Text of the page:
Farm Ireland

Wednesday 21 February 2018

Quota triggers bidding war

Jim O'Brien

Jim O'Brien

A premium of more than €190,000 was paid for a dairy farm in north Meath last week when two southern milk suppliers battled it out for the property.

Given that the lands were sold with a 363,000l (80,000ga) quota, the value of the milk pool equated to almost 53c/l.

A huge crowd turned up at the Headfort Arms, Kells, Co Meath, for the auction of the 109ac dairy farm.

When the gavel came down, a 79ac lot along with the milk quota was sold for €745,000, while a 30ac parcel was withdrawn at €200,000.

Despite the failure to sell the second lot, Ronan McKenna of selling agents, Raymond Potterton Auctioneers, said the vendors and the agents were happy with the sale of lot one, which was bought on behalf of a southern dairy farmer.

Mr McKenna said an examination of the figures showed that the quota made a real difference to the sale price.

"We went into the auction with a guide price of €7,000/ac but the 79ac section made more than €9,430/ac, which means the quota added €2,430/ac or €192,000 to the selling price," he said.

The farm is in the townland of Colnahinch, Moynalty, Co Meath. It is three miles from Moynalty village and eight miles from Kells. Prior to the auction, the interest shown by prospective customers from the dairy sector indicated the milk quota would add considerable value to this farm, which in itself is a fine property.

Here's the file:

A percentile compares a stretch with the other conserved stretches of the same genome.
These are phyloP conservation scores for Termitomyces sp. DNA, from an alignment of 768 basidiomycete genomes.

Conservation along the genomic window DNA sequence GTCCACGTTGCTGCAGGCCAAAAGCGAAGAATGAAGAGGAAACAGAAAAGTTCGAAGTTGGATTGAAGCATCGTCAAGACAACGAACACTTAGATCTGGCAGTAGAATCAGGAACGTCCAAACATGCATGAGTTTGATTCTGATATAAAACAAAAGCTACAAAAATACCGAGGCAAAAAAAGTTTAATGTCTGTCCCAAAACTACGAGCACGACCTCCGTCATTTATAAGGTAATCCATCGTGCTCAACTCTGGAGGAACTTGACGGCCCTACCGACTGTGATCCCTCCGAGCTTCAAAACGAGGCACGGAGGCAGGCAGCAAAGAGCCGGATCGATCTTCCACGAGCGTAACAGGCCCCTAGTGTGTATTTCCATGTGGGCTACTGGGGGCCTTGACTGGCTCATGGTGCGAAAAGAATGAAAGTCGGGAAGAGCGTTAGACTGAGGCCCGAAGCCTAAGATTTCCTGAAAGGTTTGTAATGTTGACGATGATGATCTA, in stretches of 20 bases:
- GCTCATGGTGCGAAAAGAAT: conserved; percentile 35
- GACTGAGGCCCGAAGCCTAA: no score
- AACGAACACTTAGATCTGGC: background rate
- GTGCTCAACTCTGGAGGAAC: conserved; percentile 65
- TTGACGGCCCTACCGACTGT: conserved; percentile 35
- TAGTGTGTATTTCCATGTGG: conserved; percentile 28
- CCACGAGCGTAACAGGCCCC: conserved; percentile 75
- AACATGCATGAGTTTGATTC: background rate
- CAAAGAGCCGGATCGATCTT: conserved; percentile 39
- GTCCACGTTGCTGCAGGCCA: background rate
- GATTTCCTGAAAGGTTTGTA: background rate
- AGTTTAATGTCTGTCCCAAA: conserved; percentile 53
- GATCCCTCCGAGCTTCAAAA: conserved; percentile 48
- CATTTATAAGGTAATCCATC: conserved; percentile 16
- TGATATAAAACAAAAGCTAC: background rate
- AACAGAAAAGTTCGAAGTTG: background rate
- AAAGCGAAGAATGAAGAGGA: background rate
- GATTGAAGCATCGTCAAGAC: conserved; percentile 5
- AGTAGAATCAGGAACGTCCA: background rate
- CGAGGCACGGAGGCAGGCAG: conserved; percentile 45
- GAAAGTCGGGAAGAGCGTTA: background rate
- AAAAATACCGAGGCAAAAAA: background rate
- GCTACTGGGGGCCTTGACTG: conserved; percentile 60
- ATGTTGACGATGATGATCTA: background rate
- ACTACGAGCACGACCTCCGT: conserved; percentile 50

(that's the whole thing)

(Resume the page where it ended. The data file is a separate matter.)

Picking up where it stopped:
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Laid out in paddocks and serviced by a good internal road network, the non-residential farm is well maintained. It comes with substantial road frontage and a fine farmyard that includes two slatted sheds with feed passages and cubicles, two silage pits, a milking parlour in need of attention and some traditional stone buildings.

The property also has full planning permission for the construction of a bungalow.

The auction opened when bids were sought on the 79ac and the quota. Four bidders showed immediate interest and in bids of €20,000 the price on offer soon reached €700,000.

At that point the lot in question was put on the market and bidding continued in increments of €5,000 until the final bid of €745,000 won the day.

It is believed the final two bidders were southern dairy farmers, with the successful purchase being completed by an agent acting for one of the parties.

Lot two comprised 30ac and was described as inferior to the ground in lot one. It was withdrawn at €200,000 after five bids, but active negotiations are under way to secure the sale of this section. Lot three, the entire, was put to auction with offers in excess of €900,000 sought but no interest was expressed.

Indo Farming